The Politics of Disability

by | Sep 27, 2023 | Ability News, Disability Sector, Politics

There’s still no lack of support for disability in Australia. What has changed is backing for the National Disability Insurance Scheme. Polling shows people think it costs too much and isn’t delivering the results. The system is ripe for change. What’s vital is ensuring the coming changes make the scheme better, not worse.

Autism Awareness Australia CEO Nicole Rogerson (photo courtesy HireUp)

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The term ‘restrictive practices’ sounds anodyne and uncontroversial. Watching a group of adults imposing them on a child is not. It looks like gratuitous bullying. 

And that’s why Monday night’s Four Corners program has had such a decisive effect on the disability debate in Australia. 

The ABC reports Autism Awareness Australia CEO Nicole Rogerson says what was filmed is “shocking” and “sickening”. So it was, but that’s not the point of this piece. This is an analysis of the politics surrounding disability. 

We in the sector saw, as Rogerson says, a “rogue operator out there doing the wrong thing”. 

She rightly added “we have to balance giving people with a disability the right and dignity to make their own choices [with] using best practice and not taking advantage of vulnerable people under the scheme.” 

Unfortunately that wasn’t just the message that people took from the program.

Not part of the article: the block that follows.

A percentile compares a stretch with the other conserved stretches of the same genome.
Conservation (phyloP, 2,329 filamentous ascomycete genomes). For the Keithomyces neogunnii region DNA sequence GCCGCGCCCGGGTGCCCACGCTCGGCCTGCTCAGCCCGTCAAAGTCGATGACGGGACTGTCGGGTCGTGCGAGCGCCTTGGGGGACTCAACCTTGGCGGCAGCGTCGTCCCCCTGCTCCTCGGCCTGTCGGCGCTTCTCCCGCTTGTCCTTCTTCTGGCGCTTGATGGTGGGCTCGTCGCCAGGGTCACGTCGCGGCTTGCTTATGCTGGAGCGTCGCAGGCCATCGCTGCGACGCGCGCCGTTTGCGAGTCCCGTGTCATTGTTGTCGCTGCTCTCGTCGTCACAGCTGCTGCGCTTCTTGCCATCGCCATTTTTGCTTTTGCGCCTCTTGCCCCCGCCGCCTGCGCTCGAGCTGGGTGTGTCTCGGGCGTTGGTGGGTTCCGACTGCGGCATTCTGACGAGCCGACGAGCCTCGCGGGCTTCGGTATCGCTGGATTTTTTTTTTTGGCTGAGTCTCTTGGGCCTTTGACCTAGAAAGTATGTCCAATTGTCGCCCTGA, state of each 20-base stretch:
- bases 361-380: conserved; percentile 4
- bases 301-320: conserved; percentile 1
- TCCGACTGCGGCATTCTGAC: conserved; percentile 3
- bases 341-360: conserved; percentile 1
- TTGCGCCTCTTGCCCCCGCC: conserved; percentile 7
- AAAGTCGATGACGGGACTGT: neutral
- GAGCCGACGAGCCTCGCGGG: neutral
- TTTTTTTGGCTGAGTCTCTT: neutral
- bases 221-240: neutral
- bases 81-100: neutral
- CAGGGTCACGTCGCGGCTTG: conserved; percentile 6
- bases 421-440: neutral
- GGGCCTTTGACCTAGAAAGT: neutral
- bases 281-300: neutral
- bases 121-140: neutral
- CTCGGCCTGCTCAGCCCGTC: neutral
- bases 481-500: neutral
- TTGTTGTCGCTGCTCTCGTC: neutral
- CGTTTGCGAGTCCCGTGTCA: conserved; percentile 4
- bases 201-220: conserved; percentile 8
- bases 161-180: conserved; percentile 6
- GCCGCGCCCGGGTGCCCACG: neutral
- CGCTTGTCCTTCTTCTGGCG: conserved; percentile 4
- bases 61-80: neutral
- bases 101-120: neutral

A person in a wheelchair smiles as they tightly grip the hand of a support worker<br />

A Person with Disability being supported by a Care Worker (image courtesy MyCareSpace, creator Batuhan Toker) 

The NDIS was all about giving people with disability the capacity to choose the supports that were right for them. It was intended to be an open-ended scheme that would be able to fund ‘reasonable and necessary’ supports. 

The problem is budgets are always constrained.  

Although neither the 4 Corners story, nor the report of the Disability Royal Commission (which is being handed to the government on the 28th of September) directly address the rapidly spiralling cost of the NDIS, this is the context in which they will be seen. 

Ordinary Australians will focus on the terrible stories and demand change. The politics is simple. As soon as disability care is costing more than healthcare, support for the scheme verges on collapsing. It’s inevitable that individual instances of rorts or inappropriate behaviour – no matter how isolated they are – will be used by opponents to cut the scheme’s finding. 

This is what’s happening now. 

The Disability Royal Commission was commissioned not just to find terrible examples of how things had gone wrong or could be done better. It was also about finding a new way of caring for people with disability. 

Next month we’ll have another NDIS review, this time by a specialist team that will be directly recommending how the scheme should be fixed. 

This week’s news stories have simply reinforced a broader view that change is needed and necessary.